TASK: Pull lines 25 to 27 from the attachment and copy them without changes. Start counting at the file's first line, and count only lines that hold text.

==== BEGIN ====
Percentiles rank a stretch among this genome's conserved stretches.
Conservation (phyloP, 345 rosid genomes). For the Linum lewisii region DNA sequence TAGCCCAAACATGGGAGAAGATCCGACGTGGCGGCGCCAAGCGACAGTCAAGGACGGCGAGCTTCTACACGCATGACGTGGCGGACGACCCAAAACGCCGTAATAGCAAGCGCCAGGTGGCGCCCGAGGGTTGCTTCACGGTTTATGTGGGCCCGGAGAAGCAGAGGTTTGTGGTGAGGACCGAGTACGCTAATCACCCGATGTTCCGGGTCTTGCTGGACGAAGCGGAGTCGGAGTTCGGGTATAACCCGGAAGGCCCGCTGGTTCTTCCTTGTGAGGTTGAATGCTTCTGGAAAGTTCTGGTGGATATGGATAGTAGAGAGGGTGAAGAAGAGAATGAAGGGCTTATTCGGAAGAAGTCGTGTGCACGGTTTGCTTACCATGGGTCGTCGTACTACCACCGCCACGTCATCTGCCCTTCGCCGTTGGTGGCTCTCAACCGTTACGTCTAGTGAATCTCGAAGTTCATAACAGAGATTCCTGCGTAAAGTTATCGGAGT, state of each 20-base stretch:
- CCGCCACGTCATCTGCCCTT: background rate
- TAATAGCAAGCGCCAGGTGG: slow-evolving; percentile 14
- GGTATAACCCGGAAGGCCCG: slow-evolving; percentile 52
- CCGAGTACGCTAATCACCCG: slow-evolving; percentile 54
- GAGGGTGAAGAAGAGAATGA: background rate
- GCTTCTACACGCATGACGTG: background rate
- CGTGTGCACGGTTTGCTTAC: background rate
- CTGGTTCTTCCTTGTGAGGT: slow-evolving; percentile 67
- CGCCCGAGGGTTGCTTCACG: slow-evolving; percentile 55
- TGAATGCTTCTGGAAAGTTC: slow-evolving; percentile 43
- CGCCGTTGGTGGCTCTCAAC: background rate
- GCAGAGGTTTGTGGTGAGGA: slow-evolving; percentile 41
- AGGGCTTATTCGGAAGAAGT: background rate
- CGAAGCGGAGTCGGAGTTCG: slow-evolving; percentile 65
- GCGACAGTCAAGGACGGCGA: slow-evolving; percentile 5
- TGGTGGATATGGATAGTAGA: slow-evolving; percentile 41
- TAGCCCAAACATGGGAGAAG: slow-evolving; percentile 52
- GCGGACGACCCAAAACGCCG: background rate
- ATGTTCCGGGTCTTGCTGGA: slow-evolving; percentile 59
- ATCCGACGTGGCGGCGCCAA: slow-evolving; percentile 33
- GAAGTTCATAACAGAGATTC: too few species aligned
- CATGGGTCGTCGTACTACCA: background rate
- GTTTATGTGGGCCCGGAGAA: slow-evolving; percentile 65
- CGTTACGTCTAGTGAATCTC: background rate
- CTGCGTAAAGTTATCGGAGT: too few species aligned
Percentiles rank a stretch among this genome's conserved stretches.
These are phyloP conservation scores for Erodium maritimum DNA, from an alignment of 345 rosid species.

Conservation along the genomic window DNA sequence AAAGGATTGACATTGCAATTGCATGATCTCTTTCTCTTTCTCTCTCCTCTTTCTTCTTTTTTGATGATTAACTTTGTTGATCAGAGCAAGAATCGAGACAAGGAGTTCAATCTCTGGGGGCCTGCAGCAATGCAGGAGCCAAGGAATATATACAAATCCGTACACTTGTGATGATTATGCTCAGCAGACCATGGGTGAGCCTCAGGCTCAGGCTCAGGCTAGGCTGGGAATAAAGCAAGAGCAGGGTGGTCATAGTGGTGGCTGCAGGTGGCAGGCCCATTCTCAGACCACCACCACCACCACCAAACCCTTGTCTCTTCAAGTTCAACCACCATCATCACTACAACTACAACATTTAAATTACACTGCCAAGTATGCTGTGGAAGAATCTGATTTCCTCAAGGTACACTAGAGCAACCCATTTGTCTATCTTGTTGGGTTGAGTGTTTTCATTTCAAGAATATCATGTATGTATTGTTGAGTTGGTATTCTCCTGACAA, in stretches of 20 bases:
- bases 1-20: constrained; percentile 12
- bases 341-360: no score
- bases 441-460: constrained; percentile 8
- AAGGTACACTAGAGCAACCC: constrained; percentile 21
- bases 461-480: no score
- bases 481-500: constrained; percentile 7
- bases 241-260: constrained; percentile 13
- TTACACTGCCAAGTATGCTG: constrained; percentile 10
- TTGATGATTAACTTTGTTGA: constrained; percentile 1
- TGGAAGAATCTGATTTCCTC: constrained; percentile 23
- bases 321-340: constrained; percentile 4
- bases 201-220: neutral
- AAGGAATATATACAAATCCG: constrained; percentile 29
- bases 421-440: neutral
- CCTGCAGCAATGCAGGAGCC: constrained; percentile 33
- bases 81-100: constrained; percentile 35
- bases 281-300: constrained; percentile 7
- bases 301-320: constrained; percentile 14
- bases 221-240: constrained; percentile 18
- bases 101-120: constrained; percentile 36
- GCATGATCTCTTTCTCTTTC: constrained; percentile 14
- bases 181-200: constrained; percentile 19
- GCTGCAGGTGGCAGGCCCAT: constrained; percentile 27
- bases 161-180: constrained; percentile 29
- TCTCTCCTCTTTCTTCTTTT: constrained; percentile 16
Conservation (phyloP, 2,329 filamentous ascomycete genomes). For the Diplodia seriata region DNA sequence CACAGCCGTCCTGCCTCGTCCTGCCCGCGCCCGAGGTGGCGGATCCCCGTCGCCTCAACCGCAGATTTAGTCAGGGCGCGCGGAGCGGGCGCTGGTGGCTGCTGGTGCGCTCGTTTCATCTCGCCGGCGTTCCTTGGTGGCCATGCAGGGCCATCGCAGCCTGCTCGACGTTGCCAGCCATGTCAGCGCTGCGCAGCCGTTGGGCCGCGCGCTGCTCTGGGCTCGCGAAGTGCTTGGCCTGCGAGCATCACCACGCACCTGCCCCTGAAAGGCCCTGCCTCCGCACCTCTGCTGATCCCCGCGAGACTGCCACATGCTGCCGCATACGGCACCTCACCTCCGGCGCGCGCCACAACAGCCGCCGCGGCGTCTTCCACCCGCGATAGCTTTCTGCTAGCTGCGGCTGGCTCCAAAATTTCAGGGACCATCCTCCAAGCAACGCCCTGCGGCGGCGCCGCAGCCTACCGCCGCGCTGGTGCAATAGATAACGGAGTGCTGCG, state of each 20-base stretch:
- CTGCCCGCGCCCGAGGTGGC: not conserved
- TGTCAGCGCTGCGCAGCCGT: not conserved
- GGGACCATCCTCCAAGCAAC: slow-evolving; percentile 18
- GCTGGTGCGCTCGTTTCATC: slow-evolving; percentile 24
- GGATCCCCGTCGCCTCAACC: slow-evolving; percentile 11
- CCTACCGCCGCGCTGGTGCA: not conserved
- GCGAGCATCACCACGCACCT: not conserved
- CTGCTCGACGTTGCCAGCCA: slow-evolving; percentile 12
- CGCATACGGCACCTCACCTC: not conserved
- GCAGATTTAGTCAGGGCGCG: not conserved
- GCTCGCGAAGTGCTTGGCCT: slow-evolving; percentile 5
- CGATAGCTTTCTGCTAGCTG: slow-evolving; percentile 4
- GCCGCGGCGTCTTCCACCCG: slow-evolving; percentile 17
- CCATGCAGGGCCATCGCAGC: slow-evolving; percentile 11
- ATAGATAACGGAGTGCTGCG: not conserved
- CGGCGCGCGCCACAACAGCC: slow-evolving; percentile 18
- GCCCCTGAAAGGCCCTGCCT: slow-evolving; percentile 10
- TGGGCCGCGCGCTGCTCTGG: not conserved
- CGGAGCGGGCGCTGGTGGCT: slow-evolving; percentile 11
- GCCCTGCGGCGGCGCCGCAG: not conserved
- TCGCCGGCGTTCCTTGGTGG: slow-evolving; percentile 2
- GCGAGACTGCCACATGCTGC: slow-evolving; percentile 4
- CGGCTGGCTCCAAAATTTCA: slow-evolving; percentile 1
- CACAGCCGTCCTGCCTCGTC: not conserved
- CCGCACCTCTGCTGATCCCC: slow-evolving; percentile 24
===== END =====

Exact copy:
- GTTTATGTGGGCCCGGAGAA: slow-evolving; percentile 65
- CGTTACGTCTAGTGAATCTC: background rate
- CTGCGTAAAGTTATCGGAGT: too few species aligned